Miliband: Britain is not the only country where there is a crisis of confidence in EU leadership. There is a strong sense around Europe that we've got a magnificent institution of the 20th century that needs to be remoulded for the 21st century. Second, Britain's history with the EU has never been a smooth one. It was a difficult pregnancy. Over the past few years, we pro-Europeans have also been very defensive on EU issues. There was a lot of reform when Labour was in power, the common agricultural budget is down from 60 to 40 percent, there is a common foreign policy, (and it is) an environmental union as well as an economic union. These are changes that are good for the EU and good for Britain. But they are often invisible to the people of Britain.
SPIEGEL ONLINE: Even the Labour Party sounds increasingly euroskeptic. How can this national mood be changed?
Miliband: The Tories' problem is that many of them are too obsessed with Europe. Labour's issue is that Europe is now agreed policy -- like the EU "acquis." It is in the party DNA to be pro-Europe and pro-reform, so it is not being discussed much. The Labour Party is not euroskeptic. Instead, there is a recognition that social democrats need to be hard-headed reformers.
SPIEGEL ONLINE: Will Britain hold a referendum in 2017 no matter who is governing?
Miliband: We've always said there will be a referendum once there is a shift of power from London to Brussels. That is the law. At the next election, Labour will set out the details of its position for the next parliament.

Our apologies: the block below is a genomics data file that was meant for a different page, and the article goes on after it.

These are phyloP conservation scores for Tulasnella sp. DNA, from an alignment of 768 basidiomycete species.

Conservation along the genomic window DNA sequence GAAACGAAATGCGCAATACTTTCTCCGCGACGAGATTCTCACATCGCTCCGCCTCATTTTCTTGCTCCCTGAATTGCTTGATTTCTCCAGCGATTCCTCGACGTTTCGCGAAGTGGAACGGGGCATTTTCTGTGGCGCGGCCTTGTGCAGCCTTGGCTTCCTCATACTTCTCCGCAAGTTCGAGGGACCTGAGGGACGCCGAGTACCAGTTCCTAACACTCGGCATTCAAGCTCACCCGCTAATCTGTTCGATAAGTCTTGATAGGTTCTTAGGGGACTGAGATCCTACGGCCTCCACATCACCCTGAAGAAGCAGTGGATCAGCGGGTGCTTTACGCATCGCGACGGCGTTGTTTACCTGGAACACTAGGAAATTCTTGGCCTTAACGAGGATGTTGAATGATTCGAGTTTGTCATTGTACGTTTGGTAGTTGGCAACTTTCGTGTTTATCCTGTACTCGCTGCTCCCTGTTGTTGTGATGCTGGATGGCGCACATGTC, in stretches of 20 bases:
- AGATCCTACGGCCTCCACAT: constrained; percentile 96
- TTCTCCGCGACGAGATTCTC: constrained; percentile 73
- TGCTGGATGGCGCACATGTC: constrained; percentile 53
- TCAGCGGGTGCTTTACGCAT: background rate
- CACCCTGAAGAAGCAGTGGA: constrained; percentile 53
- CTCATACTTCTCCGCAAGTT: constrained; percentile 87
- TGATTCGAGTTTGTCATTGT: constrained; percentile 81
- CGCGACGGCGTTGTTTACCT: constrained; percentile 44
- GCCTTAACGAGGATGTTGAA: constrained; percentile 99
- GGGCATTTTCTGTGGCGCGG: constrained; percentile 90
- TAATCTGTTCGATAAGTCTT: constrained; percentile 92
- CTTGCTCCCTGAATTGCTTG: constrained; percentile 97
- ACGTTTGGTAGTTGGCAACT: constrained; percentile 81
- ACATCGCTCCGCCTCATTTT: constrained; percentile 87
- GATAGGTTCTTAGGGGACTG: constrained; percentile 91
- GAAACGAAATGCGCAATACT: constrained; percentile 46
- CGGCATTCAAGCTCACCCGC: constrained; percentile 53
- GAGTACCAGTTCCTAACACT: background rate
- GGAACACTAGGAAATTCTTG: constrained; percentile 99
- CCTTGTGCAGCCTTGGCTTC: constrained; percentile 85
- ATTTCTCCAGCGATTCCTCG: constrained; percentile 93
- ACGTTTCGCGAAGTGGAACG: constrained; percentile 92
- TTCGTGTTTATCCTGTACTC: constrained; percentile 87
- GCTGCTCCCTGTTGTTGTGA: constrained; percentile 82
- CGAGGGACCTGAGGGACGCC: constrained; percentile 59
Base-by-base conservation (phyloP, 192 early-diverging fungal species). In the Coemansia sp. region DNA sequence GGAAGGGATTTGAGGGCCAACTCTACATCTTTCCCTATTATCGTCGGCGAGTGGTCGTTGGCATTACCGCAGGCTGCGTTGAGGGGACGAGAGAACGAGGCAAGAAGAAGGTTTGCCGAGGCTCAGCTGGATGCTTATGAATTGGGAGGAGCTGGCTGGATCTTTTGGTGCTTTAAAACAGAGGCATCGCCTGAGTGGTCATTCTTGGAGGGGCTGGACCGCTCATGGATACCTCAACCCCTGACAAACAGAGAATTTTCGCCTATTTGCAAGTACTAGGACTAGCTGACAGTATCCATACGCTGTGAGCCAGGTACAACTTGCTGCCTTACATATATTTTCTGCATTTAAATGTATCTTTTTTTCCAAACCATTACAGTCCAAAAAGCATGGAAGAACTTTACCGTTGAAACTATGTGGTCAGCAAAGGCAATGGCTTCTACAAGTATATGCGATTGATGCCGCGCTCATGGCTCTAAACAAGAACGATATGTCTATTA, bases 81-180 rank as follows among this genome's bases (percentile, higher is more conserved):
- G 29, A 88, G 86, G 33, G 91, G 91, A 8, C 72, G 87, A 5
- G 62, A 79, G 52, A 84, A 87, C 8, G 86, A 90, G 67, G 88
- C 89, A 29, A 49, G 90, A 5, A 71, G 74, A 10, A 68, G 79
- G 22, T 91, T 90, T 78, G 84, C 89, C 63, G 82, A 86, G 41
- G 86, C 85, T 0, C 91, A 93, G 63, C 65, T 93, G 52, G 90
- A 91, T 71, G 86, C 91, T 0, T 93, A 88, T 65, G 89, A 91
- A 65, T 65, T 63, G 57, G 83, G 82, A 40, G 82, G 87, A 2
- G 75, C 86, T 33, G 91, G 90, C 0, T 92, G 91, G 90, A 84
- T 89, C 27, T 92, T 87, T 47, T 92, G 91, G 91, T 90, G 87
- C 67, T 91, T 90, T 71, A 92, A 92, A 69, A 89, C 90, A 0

SPIEGEL ONLINE: What priorities would you set for EU reforms?
Miliband: The Tories say the big issue is repatriation of powers. I say the big issues are innovation, energy, infrastructure and migration -- and, of course, the allocation of the budget matters to a lot of these. Some of the points Cameron makes are appealing to other Europeans. Take the argument that the European Parliament should not travel to Strasbourg. That is common sense. Those small things bring the EU into disrepute and should be addressed. But my fear is that these legitimate interests are getting undermined by the sense that Britain is on the exit road.
SPIEGEL ONLINE: How would you rate Angela Merkel's performance in the EU?
Miliband: It is an election year, I am not going to put myself in the center of the domestic political debate. But there is an important German lesson for Britain. The last two years have been some of the most testing times for Germany's leaders in their relationship with the EU. But at every point, both the Social Democrats and the Christian Democrats have kept the strategic interests of Germany in the forefront of their minds, whatever the short-term tactical issues. They have never lost sight of the strategic interest in the development of the European Union as a major player in the New World Order. The prime minister's recent speech, on the other hand, was more tactical than strategic. The working time directive is hardly the defining issue of the future of the European Union.